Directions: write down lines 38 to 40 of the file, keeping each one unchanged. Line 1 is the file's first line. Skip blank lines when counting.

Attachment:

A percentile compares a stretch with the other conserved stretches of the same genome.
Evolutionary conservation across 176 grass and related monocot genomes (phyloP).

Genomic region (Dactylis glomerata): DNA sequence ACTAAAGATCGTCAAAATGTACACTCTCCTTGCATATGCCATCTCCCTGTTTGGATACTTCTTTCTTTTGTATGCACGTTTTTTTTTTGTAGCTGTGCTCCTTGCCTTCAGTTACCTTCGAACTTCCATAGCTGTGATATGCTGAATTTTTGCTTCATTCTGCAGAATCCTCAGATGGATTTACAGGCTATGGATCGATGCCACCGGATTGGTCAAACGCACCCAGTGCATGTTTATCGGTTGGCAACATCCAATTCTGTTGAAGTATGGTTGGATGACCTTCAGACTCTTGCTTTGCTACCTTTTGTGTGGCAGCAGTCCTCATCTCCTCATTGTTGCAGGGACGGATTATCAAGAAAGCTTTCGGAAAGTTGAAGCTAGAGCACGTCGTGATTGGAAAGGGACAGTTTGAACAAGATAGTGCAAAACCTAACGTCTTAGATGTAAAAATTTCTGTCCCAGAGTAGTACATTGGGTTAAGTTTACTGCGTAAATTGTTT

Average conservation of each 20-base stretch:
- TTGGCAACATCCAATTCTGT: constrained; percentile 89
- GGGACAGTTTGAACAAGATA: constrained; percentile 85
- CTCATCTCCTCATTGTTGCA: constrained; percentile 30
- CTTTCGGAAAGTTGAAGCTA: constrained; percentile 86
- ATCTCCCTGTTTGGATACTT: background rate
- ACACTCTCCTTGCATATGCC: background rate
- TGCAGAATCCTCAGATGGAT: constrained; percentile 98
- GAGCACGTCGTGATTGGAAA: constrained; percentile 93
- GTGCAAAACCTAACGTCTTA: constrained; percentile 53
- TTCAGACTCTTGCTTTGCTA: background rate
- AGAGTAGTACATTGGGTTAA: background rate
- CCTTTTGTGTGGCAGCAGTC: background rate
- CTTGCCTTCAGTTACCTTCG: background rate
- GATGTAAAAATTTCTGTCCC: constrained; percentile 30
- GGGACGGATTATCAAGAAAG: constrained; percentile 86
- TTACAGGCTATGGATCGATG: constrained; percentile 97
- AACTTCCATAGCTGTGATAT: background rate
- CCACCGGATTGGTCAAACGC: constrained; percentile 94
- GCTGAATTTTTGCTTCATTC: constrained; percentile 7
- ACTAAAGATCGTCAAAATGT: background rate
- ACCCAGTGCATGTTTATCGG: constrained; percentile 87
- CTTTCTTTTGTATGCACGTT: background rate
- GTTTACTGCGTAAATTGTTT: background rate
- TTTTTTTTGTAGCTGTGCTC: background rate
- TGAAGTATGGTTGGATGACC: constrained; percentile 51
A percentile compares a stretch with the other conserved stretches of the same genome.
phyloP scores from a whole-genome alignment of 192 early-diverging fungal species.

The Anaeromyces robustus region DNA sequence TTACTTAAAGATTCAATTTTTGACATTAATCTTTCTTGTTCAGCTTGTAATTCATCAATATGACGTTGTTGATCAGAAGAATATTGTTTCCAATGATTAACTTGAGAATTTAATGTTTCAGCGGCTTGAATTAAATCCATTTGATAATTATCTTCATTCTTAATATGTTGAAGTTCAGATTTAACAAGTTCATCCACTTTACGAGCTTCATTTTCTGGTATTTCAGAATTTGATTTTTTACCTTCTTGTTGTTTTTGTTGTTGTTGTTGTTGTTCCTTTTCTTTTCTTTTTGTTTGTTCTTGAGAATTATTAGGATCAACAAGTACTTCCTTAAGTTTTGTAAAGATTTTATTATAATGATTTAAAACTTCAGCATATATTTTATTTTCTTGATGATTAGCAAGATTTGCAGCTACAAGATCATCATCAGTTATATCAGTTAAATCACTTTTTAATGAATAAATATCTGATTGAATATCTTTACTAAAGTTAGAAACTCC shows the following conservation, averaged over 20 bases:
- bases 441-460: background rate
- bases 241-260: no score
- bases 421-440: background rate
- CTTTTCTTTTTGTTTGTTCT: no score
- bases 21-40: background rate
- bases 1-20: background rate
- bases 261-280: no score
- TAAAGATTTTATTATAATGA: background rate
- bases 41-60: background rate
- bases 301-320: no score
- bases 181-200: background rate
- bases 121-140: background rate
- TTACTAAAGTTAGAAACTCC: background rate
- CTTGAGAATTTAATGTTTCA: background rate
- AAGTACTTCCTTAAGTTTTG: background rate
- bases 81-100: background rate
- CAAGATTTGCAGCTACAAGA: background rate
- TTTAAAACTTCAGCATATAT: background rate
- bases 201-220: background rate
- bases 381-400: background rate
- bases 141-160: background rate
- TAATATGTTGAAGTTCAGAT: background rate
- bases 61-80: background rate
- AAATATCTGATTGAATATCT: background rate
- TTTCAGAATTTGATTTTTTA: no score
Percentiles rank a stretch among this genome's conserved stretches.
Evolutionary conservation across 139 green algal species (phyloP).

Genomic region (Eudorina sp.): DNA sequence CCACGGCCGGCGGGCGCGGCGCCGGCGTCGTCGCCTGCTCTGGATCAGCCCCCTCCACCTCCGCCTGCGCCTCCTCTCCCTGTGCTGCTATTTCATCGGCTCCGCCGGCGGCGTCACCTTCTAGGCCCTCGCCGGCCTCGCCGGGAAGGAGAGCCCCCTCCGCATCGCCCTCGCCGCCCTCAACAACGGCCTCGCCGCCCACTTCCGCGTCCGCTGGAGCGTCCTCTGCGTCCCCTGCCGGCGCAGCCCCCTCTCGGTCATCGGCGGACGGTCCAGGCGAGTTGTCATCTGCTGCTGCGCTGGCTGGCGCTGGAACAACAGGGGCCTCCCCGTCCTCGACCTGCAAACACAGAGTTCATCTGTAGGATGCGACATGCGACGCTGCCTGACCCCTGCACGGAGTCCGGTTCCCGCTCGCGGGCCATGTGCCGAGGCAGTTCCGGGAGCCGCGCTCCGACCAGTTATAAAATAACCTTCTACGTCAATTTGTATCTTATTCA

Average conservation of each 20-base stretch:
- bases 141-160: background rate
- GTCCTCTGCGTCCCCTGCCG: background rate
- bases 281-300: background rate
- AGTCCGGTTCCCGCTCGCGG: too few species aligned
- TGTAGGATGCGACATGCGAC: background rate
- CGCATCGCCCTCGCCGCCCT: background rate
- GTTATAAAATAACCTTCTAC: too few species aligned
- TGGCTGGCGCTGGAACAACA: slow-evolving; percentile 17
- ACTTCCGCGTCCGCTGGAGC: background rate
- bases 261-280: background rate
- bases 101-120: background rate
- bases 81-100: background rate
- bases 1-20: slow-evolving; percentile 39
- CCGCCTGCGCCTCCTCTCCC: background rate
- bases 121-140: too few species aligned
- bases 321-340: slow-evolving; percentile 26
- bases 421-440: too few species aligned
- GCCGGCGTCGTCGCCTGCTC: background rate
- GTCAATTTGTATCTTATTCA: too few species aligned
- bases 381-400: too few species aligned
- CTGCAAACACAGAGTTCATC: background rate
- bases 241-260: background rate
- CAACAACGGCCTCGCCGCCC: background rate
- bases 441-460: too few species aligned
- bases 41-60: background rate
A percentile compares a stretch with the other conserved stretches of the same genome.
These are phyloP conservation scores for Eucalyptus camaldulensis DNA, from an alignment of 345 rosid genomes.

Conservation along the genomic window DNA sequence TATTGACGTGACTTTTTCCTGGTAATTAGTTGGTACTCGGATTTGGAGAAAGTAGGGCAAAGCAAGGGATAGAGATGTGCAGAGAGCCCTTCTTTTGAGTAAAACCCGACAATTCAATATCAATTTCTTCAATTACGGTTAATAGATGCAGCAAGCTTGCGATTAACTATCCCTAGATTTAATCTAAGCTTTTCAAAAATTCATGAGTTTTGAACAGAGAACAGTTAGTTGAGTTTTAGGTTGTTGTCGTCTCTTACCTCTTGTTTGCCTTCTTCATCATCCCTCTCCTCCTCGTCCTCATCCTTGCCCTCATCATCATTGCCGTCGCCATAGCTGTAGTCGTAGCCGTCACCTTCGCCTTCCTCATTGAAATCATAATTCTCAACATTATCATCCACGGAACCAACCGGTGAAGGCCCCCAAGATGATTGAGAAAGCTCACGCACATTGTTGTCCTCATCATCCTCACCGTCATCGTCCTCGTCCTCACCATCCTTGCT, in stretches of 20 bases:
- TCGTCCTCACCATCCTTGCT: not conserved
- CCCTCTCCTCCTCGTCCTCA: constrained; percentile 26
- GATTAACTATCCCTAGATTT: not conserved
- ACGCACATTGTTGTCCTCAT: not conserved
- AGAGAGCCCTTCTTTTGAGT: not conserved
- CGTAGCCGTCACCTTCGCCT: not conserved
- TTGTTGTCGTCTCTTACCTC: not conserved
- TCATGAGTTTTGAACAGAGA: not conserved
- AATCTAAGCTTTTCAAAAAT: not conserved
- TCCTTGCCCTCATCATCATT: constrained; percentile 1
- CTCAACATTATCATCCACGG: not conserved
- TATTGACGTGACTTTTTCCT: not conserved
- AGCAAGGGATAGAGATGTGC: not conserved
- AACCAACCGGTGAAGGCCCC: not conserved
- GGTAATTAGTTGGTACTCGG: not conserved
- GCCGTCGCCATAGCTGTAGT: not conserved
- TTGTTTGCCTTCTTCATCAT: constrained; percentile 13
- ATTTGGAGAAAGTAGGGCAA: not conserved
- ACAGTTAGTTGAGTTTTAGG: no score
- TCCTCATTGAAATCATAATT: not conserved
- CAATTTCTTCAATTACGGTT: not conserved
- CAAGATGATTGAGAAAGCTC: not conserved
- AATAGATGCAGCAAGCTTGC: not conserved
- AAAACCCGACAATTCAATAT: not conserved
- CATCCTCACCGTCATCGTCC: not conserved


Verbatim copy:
- bases 1-20: background rate
- bases 261-280: no score
- TAAAGATTTTATTATAATGA: background rate